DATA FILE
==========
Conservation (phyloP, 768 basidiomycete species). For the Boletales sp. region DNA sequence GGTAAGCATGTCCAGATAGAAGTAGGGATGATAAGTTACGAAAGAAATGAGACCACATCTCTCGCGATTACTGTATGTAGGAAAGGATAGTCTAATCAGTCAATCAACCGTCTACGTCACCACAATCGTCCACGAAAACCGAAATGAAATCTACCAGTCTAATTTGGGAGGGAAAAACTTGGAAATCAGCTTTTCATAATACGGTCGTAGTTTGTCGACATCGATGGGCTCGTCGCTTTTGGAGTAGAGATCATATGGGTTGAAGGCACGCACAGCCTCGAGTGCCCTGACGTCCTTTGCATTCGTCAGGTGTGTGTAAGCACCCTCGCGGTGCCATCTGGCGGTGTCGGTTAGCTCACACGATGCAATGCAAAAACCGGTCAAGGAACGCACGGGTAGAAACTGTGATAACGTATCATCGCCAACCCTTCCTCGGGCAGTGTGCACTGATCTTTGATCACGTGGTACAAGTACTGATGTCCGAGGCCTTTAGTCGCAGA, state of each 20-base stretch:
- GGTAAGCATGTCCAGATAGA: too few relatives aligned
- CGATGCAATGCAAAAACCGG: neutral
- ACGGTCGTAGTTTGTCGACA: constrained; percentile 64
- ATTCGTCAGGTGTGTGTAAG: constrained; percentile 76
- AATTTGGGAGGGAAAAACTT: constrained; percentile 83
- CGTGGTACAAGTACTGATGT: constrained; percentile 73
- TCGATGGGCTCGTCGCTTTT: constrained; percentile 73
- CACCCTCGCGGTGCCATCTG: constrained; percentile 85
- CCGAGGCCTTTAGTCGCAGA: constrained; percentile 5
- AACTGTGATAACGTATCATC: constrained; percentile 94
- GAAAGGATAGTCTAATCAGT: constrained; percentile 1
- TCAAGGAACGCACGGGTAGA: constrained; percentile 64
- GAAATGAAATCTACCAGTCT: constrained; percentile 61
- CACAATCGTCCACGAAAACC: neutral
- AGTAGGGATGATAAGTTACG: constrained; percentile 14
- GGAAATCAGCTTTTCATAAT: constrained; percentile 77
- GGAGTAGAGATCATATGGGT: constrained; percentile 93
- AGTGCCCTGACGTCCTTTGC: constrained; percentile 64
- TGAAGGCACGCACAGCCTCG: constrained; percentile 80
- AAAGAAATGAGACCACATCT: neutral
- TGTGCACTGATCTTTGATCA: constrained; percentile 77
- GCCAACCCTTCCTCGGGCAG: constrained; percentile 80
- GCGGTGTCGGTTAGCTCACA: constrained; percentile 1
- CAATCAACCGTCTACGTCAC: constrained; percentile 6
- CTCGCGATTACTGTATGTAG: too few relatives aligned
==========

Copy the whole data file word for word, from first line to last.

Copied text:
Conservation (phyloP, 768 basidiomycete species). For the Boletales sp. region DNA sequence GGTAAGCATGTCCAGATAGAAGTAGGGATGATAAGTTACGAAAGAAATGAGACCACATCTCTCGCGATTACTGTATGTAGGAAAGGATAGTCTAATCAGTCAATCAACCGTCTACGTCACCACAATCGTCCACGAAAACCGAAATGAAATCTACCAGTCTAATTTGGGAGGGAAAAACTTGGAAATCAGCTTTTCATAATACGGTCGTAGTTTGTCGACATCGATGGGCTCGTCGCTTTTGGAGTAGAGATCATATGGGTTGAAGGCACGCACAGCCTCGAGTGCCCTGACGTCCTTTGCATTCGTCAGGTGTGTGTAAGCACCCTCGCGGTGCCATCTGGCGGTGTCGGTTAGCTCACACGATGCAATGCAAAAACCGGTCAAGGAACGCACGGGTAGAAACTGTGATAACGTATCATCGCCAACCCTTCCTCGGGCAGTGTGCACTGATCTTTGATCACGTGGTACAAGTACTGATGTCCGAGGCCTTTAGTCGCAGA, state of each 20-base stretch:
- GGTAAGCATGTCCAGATAGA: too few relatives aligned
- CGATGCAATGCAAAAACCGG: neutral
- ACGGTCGTAGTTTGTCGACA: constrained; percentile 64
- ATTCGTCAGGTGTGTGTAAG: constrained; percentile 76
- AATTTGGGAGGGAAAAACTT: constrained; percentile 83
- CGTGGTACAAGTACTGATGT: constrained; percentile 73
- TCGATGGGCTCGTCGCTTTT: constrained; percentile 73
- CACCCTCGCGGTGCCATCTG: constrained; percentile 85
- CCGAGGCCTTTAGTCGCAGA: constrained; percentile 5
- AACTGTGATAACGTATCATC: constrained; percentile 94
- GAAAGGATAGTCTAATCAGT: constrained; percentile 1
- TCAAGGAACGCACGGGTAGA: constrained; percentile 64
- GAAATGAAATCTACCAGTCT: constrained; percentile 61
- CACAATCGTCCACGAAAACC: neutral
- AGTAGGGATGATAAGTTACG: constrained; percentile 14
- GGAAATCAGCTTTTCATAAT: constrained; percentile 77
- GGAGTAGAGATCATATGGGT: constrained; percentile 93
- AGTGCCCTGACGTCCTTTGC: constrained; percentile 64
- TGAAGGCACGCACAGCCTCG: constrained; percentile 80
- AAAGAAATGAGACCACATCT: neutral
- TGTGCACTGATCTTTGATCA: constrained; percentile 77
- GCCAACCCTTCCTCGGGCAG: constrained; percentile 80
- GCGGTGTCGGTTAGCTCACA: constrained; percentile 1
- CAATCAACCGTCTACGTCAC: constrained; percentile 6
- CTCGCGATTACTGTATGTAG: too few relatives aligned